In a recent study, researchers found a wide measure-by-measure variation in the accuracy of electronic health records reporting. This variation may undermine the validity of electronic health records, which could affect the providers who receive financial incentives for adopting the system, according to study results.
Clinical data from the electronic health records (EHRs) of one of the largest community health center networks in New York were analyzed by researchers. Using 12 quality measures, 11 of which are included in the federal government’s set of measures for incentives, the researchers examined the accuracy of electronic reporting.
Overall, researchers found that electronic reporting underestimated the absolute rate of recommended care for two measures and overestimated care for one measure. Sensitivity of electronic reporting ranged from 46% to 98% per measure, according to study results, while specificity ranged from 62% to 97%, positive predictive value from 57% to 97% and negative predictive value from 32% to 99%.
In one example, an automated report generated by the reporting system showed 57% of eligible diabetic patients had controlled cholesterol; however, a manual check of the charts showed it was actually 37%. One problem may be that physicians and nurses filling out the EHRs may type in information in a place that is not being captured by quality reporting algorithms.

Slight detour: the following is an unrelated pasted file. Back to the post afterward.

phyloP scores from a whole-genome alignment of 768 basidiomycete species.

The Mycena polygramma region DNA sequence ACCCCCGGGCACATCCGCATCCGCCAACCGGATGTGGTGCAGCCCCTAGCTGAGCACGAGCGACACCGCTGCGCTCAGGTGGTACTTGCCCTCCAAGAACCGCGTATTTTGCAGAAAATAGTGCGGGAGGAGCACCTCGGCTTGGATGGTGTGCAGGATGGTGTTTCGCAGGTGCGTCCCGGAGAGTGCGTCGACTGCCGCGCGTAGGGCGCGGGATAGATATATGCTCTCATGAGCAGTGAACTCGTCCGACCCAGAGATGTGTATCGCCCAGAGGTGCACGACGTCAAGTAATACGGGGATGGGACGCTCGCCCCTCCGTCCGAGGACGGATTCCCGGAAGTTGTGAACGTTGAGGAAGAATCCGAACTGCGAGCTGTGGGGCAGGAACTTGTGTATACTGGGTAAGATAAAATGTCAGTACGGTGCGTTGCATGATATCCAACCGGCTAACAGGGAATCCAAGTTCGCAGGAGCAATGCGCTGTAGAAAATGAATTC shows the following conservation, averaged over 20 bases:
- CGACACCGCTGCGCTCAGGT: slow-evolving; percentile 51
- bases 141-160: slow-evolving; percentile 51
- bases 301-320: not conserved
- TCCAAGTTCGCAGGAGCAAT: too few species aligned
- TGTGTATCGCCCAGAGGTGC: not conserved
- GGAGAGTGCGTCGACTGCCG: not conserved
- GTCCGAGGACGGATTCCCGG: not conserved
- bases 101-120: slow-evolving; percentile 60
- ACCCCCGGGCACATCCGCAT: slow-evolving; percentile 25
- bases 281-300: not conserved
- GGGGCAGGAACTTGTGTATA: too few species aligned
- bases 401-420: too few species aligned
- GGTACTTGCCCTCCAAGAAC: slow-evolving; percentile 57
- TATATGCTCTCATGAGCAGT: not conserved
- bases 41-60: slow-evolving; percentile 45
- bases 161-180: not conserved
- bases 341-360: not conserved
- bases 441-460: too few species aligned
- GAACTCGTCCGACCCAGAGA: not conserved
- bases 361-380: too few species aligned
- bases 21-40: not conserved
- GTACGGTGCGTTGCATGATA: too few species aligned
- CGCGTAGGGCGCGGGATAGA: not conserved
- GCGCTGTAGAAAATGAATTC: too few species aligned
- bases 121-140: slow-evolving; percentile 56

“This study reveals how challenging it is to measure quality in an electronic era. Many measures are accurate but some need refinement,” Rainu Kaushal, MD, MPH, director of the Center for Healthcare Informatics Policy, chief of the Division of Quality and Medical Informatics and the Frances and John L. Loeb Professor of Medical Informatics at Weill Cornell, stated in a press release. “Getting electronic quality measurement right is critically important to ensure that we are accurately measuring and incentivizing high performance by physicians so that we ultimately deliver the highest possible quality of care.”
For more information:
Kern LM. Ann Intern Med. 2013;158:77-83.